D. Workbook and lab manual assignments
E. Oral presentations in class
F. Final exam
Method(s) of Instruction
A. Presentations and classroom discussion using the target language.
B. In-class reading followed by instructor-guided interpretation and analysis.
C. Oral presentations.
D. Writing activities to develop writing fluency and to allow the professor to track student progress.
E. Reading comprehension activities to review the cultural content of chapters in the main text.
F. Pre-listening activities to create context and activate background knowledge will include listening and reading passages and a list of new vocabulary.
G. Listening comprehension of conversations in everyday spoken Spanish and advertisements will follow the pre-listening activities.
H. Pronunciation exercises to help students develop good pronunciation, rhythm and intonation.
I. Dictation exercises to practice spelling rules.
J. Reading practice to develop student reading skills in prediction, vocabulary and comprehension.
K. Viewing and answering questions about video segments, for student self-assessment.
Representative Text(s) and Other Materials
Samaniego, Fabian A., Francisco Rodriguez Nogales. Mundo 21. 4th ed. Cengage Learning, 2011. Textbook website: http://www.sgci.mec.es/usa/enlaces/#irst
Although this text is older than the suggested "5 years or newer" standard, it remains a seminal text in this area of study.
Appropriate works as selected by the instructor, such as:
Ayllón, Cándido, Paul Smith, and Antonio Morillo. Spanish Composition Through Literature. Englewood Cliffs, NJ: Prentice Hall, 2011.
Burns, E. Bradford. Latin America, Conflict and Creation, a Historical Reader. Englewood Cliffs, NJ: Prentice-Hall, 1993.
Florit, Eugenio and José O. Jiménez. La poesía hispanoamericana desde el modernismo. NY: Appleton Century Crofts, 1968.
Fuentes, Carlos. The Buried Mirror - Reflections on Spain and the New World. Houghton Mifflin Co., 1992.
Henderson, James D. and Linda Rodde Henderson. Ten Notable Women of Latin America. Chicago: Nelson-Hall Publishers, 1978. Published 2003 by Aguilar in Buenos Aires.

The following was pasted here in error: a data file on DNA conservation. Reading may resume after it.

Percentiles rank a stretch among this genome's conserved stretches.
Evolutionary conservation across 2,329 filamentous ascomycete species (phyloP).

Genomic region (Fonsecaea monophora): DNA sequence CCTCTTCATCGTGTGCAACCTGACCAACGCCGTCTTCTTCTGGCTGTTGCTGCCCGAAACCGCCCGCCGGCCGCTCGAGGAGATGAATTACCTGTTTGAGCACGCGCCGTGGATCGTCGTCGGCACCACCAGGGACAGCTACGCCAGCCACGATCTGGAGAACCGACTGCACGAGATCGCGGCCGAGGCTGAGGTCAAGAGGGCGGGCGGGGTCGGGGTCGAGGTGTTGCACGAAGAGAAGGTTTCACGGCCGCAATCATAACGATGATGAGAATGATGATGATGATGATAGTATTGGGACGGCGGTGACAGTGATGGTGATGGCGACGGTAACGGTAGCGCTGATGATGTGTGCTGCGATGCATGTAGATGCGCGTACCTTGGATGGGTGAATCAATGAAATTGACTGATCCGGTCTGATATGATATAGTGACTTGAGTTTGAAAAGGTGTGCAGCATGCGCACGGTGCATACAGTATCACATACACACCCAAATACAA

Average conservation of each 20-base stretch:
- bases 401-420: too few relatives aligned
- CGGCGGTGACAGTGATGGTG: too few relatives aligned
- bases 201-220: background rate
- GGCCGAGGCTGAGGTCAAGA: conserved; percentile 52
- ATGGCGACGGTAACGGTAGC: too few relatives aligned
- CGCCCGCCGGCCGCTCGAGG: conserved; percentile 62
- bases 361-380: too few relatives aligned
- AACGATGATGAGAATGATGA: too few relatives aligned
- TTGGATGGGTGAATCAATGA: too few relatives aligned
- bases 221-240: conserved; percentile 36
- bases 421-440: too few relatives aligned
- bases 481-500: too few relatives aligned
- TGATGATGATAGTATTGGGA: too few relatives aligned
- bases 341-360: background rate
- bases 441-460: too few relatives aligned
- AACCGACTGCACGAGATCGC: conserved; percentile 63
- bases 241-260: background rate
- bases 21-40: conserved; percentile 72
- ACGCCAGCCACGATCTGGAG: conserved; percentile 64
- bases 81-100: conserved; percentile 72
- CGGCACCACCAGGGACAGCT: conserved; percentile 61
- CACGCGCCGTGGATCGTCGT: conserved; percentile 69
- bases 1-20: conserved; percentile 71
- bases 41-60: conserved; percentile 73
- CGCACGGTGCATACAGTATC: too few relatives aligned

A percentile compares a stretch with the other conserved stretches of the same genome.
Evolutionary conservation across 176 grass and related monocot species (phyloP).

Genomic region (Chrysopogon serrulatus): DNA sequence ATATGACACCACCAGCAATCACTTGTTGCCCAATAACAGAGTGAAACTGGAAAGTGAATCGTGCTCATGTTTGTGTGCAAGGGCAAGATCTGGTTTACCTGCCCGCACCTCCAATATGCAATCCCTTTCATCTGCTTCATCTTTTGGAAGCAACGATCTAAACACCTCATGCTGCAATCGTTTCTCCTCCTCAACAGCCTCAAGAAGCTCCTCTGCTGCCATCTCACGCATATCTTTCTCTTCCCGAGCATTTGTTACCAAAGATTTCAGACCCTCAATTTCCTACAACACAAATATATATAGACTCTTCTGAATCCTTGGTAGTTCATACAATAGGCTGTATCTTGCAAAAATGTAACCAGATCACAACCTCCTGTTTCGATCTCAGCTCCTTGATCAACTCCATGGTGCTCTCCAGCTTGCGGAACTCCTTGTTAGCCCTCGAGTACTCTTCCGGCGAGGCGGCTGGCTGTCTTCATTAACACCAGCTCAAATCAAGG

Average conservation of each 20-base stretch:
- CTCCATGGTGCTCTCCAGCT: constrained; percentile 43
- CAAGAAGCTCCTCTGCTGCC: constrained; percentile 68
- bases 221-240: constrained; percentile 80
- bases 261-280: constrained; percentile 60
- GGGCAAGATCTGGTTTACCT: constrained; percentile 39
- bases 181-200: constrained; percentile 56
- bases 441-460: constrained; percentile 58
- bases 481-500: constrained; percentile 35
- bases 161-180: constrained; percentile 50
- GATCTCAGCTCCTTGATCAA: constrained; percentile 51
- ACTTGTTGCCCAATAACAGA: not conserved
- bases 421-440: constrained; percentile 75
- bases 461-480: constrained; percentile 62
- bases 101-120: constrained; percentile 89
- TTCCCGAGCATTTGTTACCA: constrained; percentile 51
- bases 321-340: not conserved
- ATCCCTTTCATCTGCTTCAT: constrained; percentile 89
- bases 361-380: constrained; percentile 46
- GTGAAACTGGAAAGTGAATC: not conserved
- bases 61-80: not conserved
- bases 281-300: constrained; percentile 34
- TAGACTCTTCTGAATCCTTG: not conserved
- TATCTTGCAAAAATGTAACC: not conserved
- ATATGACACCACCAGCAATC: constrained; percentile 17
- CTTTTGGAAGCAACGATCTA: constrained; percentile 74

Koorman, Thomas E. and Olga M. Koorman. Breves cuentos hispanos. 2nd ed., Englewood Cliffs, NJ: Prentice-Hall 2008.
Olazagasti-Segovia, Elena. Sorpresas. Fort Worth: Holt Rinehart and Winston, Hartcourt Brace Jovanovich College Publishers, 2001. (Short prose selections from Spain and Latin America.)
Internet Resources for Teachers and Students of Spanish, Spanish Ministry of Education and Science, Office of Education website.
BBC/ Spanish website: http://www.bbc.co.uk/languages/spanish/
Instructional programs for learners of varying levels to provide practice in listening and reading on a range of topics of geographical, cultural, social and political interest.
Centro Virtual Cervantes: http://www.sgci.mec.es/usa/enlaces/#irst
Lengua y Enseñanza: language and teaching portal: http://www.cervantes.es/seg_nivel/lect_ens/Marcos_lengua_principal.jsp
Aula de lengua: http://cvc.cervantes.es/aula/ instructional resources for teachers of Spanish and a variety of learning resources and materials online for independent student work
Learn Spanish: http://www.studyspanish.com/
Website for teachers and students, organized in four sections: pronunciation, grammar, vocabulary and verb drills. The above areas represent hundreds of free lessons and practice activities. A Cultural Notes section. Students can use the website independently. A virtual grade book makes it possible to monitor students' progress.
Types and/or Examples of Required Reading, Writing, and Outside of Class Assignments
A. Reading Assignments: Weekly reading assignments from text and outside sources ranging from 30 to 60 pages per week.
B. Lecture: Weekly lecture covering subject matter from text assignment with extended topic information. Class discussion in Spanish is required.
C. Exercises and demonstrations: Weekly exercises that may cover assigned reading and lecture topics. It may include T.V. news, newspapers.
D. Writing Assignments: Write a total of at least 3500 words; a minimum of five compositions (two out-of-class and three in-class), the shortest of which will be 300 words.